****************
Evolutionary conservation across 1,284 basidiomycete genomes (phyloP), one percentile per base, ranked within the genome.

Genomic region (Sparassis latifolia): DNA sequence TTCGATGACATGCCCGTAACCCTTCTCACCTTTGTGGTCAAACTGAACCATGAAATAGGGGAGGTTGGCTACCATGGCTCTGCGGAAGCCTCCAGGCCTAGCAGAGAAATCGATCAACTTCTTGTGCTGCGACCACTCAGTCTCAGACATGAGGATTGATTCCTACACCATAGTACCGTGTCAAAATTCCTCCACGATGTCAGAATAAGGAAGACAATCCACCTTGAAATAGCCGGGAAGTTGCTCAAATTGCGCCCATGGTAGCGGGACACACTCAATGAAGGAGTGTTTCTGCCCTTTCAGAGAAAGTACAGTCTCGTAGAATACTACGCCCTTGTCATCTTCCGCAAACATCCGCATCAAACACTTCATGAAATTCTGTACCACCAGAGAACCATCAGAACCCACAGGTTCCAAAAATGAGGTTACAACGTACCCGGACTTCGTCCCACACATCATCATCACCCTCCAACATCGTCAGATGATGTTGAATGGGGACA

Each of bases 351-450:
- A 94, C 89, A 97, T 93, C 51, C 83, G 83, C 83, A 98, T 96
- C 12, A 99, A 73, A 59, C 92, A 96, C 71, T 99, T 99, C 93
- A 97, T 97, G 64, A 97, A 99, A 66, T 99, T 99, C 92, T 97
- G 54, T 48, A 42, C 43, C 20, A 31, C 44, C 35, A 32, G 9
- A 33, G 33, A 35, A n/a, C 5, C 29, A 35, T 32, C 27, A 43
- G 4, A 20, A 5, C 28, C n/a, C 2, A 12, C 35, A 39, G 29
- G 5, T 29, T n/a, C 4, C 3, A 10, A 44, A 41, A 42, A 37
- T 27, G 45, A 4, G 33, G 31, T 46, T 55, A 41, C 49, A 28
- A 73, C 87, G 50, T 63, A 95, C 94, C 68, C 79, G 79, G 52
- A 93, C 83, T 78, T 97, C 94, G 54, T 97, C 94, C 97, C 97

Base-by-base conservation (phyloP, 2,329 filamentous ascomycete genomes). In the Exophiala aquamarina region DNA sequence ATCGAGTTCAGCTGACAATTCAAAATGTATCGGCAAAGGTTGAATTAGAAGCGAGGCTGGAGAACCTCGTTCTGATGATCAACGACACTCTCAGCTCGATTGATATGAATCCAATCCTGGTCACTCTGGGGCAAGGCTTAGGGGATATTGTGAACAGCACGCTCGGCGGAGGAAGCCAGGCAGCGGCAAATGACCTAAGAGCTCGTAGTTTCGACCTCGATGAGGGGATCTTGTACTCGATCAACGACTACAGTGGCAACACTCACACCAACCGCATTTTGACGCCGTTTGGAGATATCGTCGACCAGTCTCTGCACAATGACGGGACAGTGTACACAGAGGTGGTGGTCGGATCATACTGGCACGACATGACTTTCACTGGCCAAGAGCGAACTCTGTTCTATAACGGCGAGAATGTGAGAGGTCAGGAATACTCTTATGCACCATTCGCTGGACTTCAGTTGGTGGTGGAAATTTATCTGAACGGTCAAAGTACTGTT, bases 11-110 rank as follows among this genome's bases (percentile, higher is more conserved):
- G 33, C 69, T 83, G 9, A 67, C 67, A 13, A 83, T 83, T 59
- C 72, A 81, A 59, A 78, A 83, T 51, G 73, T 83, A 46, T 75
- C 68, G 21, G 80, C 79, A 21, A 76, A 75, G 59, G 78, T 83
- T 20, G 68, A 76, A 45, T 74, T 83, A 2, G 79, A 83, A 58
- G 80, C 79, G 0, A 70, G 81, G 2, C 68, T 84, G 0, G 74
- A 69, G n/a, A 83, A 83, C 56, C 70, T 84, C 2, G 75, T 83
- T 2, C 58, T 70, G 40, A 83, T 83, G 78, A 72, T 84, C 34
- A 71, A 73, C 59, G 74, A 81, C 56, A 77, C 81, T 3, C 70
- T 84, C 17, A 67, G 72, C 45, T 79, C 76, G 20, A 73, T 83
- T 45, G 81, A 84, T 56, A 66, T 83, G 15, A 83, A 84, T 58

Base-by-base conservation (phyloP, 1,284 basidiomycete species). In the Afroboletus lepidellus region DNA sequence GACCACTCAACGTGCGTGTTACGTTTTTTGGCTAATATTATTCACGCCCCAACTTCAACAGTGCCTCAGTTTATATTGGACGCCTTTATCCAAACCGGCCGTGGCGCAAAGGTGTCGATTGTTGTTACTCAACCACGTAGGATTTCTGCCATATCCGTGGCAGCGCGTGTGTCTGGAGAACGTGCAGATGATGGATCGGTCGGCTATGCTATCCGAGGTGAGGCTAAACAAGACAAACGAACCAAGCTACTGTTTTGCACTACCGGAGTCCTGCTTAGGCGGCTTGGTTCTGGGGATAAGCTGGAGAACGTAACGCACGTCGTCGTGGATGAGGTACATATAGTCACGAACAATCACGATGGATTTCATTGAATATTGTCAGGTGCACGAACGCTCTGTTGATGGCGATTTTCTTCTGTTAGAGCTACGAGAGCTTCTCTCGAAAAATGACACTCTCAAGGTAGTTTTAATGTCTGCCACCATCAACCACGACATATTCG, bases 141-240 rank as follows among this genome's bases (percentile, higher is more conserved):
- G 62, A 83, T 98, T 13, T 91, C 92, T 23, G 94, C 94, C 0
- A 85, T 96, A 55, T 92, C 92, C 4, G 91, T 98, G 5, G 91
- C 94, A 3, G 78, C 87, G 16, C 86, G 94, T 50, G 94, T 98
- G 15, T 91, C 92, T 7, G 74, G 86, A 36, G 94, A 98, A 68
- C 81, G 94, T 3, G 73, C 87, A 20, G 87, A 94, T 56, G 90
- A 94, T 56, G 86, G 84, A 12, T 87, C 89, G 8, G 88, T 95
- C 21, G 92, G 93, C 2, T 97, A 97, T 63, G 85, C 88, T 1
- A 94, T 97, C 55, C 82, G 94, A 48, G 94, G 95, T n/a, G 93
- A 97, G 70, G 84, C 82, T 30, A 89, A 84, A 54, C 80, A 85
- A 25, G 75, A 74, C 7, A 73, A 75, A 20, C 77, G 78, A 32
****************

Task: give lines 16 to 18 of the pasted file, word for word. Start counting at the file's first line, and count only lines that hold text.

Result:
- C 72, A 81, A 59, A 78, A 83, T 51, G 73, T 83, A 46, T 75
- C 68, G 21, G 80, C 79, A 21, A 76, A 75, G 59, G 78, T 83
- T 20, G 68, A 76, A 45, T 74, T 83, A 2, G 79, A 83, A 58